Can Mentorship be Reciprocal?

We have heard that it is better to give than to receive. The beauty of reciprocity is that when it comes to mentoring both giving and receiving can co-exist.

Mentoring, however, is not on the “radar screen” for everybody. It may be easier to put mentoring to the side because of the energy and effort it takes to lead in an ever-changing world. Mentoring others becomes an extra . . . a non-essential. Yet, in the midst of uncertainty and addressing situations we have never faced before, we need mentorship to be more pervasive so it can manifest it’s powerful impact.

As leaders, we are busier than ever. Why make time to give the gift of mentorship?

“No one does this by themselves. If anyone thinks that they are successful just because of themselves. They have got it wrong. Anyone’s success is built around lifting people up and getting them to the next level.”

~Jane Page, CEO, Lionstone Investments (Side by Side Podcast, Episode 17)

We gain when we give. The mentoring relationship offers leaders the opportunity to think in a different way. Putting words together in response to mentee questions combines experience with insight in a way that can fuel new innovation for the mentor. We need a whole lot of innovation right now! 

We receive when we give. Young or less experienced leaders need the support of seasoned leaders to navigate through the uncertainty and set the stage for the long term change that our ministries, organizations and world need. Additionally, we can learn from each other! Reverse mentoring is where mentees can offer their mentors fresh insight into these unusual situations bringing an added dimension to the dialogue. 

As leaders, this is our time to give. To move from the traditional view of a mentor as wise sage, into a genuine reciprocal relationship that fuels learning and growth. So, what contributes to this type of mentorship?

  • Facilitating conversation: Advice giving is a skill that comes easy to most. On the other hand, becoming a facilitator of meaningful conversations can be a difficult skill to master for even the most seasoned leader. Mentorship is a great opportunity for mentors to hone this important skill. 
  • Asking more questions: We think of mentoring as sharing expertise and experience. Yet, powerful questions can fuel the learning that offers mutual innovation where both mentor and mentee can see alternatives, explore possibilities, and sort through those options to make wise and thoughtful decisions.
  • Investing beyond capabilities: Often what holds people back from success is not lack of knowledge or training, but mindsets. Building genuine reciprocal relationships helps mentors get beyond building capabilities into examining the mindsets that hinder growth. Then, encourage, support and challenge mentees (and have their own mindsets challenged in return) to look for ways they can evolve their mindset.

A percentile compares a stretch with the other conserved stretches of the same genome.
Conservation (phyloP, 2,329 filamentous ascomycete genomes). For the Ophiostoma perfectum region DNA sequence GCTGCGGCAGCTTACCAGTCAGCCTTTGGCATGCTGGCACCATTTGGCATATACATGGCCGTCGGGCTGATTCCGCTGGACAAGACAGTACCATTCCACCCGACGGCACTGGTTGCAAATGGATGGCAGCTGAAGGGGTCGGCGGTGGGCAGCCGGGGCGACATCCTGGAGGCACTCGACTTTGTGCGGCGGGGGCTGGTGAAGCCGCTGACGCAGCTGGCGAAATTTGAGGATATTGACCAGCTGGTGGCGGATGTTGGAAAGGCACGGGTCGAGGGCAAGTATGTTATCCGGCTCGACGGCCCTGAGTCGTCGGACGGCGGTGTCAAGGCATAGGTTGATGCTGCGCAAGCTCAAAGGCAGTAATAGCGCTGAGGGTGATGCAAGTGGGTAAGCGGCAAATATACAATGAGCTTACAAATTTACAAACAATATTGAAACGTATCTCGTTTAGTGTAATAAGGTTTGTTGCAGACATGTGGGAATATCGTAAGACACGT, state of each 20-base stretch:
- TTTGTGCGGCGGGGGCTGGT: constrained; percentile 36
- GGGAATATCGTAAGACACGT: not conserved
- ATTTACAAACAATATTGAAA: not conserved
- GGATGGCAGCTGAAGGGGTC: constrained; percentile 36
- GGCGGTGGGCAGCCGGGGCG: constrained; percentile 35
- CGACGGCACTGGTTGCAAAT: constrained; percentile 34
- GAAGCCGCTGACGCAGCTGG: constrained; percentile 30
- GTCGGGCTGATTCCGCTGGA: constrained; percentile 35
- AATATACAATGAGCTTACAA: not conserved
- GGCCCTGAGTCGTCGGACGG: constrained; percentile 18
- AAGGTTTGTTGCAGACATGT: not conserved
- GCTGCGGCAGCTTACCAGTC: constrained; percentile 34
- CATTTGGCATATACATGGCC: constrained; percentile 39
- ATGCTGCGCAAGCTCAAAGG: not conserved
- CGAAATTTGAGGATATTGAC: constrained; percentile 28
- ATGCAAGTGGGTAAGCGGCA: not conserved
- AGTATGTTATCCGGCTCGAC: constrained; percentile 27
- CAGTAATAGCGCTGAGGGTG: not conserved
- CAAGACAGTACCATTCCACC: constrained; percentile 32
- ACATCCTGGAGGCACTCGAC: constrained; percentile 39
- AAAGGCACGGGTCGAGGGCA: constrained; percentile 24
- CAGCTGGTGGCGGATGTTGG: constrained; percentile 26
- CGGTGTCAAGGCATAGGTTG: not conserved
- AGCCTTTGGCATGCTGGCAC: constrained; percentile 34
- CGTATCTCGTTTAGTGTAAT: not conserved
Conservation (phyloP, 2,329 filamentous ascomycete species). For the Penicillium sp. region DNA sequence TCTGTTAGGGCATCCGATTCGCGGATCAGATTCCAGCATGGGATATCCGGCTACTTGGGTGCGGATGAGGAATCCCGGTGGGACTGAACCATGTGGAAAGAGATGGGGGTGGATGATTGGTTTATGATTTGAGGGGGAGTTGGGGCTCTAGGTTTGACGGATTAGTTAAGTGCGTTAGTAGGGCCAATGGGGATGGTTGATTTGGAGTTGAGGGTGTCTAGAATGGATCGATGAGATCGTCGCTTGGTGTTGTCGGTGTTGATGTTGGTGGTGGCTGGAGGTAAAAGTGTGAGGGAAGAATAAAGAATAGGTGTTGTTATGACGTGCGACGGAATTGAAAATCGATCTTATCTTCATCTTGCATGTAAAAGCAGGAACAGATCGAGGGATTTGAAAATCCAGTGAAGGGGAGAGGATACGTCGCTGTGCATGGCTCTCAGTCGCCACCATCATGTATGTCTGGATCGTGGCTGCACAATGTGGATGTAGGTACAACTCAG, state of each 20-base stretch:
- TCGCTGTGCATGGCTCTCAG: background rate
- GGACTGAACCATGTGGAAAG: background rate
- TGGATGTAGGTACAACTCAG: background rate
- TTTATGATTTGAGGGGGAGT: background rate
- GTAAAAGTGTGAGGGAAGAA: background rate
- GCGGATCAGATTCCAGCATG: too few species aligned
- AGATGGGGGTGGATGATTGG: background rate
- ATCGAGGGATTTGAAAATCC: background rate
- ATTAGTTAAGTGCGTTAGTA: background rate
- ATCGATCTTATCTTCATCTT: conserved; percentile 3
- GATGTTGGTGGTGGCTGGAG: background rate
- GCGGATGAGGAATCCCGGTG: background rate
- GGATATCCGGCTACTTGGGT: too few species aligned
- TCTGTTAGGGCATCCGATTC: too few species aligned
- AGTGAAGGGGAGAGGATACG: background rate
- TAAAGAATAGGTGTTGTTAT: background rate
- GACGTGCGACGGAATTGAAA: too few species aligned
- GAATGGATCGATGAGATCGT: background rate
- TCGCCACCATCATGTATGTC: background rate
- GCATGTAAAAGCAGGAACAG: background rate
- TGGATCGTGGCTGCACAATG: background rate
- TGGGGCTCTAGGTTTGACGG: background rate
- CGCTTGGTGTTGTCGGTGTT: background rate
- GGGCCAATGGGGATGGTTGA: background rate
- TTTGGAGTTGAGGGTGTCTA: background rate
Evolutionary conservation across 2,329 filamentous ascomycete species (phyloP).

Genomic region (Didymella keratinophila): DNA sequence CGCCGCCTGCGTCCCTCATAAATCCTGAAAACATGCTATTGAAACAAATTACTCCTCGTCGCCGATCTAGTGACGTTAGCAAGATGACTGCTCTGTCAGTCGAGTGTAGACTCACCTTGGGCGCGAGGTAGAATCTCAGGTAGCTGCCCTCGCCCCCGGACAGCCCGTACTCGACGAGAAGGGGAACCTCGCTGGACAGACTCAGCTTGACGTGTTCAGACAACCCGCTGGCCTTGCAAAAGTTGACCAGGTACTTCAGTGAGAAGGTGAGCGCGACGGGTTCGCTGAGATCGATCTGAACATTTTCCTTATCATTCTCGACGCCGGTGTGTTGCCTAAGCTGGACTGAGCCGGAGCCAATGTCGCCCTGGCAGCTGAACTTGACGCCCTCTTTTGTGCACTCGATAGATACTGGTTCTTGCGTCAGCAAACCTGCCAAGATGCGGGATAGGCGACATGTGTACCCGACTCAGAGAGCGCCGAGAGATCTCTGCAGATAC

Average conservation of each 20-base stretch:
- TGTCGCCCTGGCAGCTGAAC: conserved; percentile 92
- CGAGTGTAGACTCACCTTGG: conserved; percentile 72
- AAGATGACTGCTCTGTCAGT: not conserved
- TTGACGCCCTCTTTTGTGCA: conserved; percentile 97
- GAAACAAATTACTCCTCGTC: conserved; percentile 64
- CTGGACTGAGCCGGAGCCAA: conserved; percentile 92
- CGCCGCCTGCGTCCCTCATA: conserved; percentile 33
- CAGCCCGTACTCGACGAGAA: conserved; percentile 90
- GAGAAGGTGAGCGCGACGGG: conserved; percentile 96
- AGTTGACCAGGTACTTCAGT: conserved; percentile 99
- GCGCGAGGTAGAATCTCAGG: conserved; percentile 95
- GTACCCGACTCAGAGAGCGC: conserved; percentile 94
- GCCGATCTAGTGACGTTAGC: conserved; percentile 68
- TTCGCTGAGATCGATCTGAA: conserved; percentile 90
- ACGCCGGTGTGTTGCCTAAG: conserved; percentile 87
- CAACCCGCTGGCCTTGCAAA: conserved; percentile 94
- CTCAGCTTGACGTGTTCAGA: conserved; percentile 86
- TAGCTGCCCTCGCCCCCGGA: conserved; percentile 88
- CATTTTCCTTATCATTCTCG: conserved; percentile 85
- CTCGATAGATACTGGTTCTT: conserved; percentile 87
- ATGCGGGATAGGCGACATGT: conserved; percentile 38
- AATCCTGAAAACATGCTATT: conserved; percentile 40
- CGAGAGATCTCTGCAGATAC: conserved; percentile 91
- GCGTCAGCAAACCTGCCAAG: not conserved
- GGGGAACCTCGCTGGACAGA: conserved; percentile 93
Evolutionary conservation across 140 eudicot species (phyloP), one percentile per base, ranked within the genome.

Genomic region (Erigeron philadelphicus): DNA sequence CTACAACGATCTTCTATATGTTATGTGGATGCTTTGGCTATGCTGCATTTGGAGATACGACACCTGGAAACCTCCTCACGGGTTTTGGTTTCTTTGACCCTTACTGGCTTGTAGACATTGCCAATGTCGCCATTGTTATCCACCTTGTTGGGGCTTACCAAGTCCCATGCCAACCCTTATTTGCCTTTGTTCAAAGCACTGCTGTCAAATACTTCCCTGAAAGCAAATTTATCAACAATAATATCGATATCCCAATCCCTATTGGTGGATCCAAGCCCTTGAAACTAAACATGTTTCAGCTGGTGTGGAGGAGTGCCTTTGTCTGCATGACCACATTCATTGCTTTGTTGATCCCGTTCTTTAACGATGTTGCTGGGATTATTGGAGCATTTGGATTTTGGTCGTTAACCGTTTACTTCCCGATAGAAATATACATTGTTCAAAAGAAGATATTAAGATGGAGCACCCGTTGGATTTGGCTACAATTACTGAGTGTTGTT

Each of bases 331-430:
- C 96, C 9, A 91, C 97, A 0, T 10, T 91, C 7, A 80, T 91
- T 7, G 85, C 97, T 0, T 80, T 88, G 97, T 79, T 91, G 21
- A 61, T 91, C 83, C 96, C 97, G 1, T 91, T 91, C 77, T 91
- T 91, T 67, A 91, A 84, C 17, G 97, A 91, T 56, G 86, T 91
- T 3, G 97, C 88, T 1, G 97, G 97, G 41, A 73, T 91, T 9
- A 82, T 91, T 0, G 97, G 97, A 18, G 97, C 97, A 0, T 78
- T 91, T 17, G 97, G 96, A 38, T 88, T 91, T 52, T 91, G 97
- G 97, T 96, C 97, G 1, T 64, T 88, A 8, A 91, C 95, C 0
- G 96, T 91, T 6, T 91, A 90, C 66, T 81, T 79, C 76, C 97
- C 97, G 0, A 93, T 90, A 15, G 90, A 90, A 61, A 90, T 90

• Sharing mistakes: The most valuable mentorship knowledge is that which is gained through mistake making. Not only learning to recover from them, but articulating the innovation or new insights gained in the process. Give space for both mentor and mentee space to process moving beyond shame to learning and application.

Mentorship as a reciprocal relationship is mutually beneficial as mentors move from the wise sage to investing in giving and receiving relationships and mentees realize they can be givers in this relationship as well as being recipients.

The Win-Win

What does the mentor gain? The opportunity to be generous in passing on knowledge as well as receiving perspective and insight in a “reverse mentoring” role that also engages the thoughtfulness and experiences of the mentee.

What does the mentee gain? Learning more about themselves with enhanced perspective through the lens of the mentor’s experience. Space to process things through meaningful conversations. The opportunity to make mistakes and grow with a guide at their side.

Next Steps

While these benefits can be powerful, the nuts and bolts of mentoring can create barriers to getting started! How does this relationship of giving and receiving influence your thinking about mentorship? Do you see any specific situations where a reciprocal mentoring relationship could be an important step in someone’s life or career?

Tune in next week to work through the challenges of finding and being a mentor. Already have a great mentorship story to share? Comment below! We would love to hear.

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Annie Perdue Olson

Annie is founder of Leading Better Together, guiding leaders through the relationship and people challenges that sidetrack ministry. With 20+ years of experience in nonprofit management and pastoral ministry she equips people and teams to work better together. She holds a Master of Arts in Human Resources and Change Leadership from St. Thomas University and received her coaching certification from the Center for Coaching Excellence.

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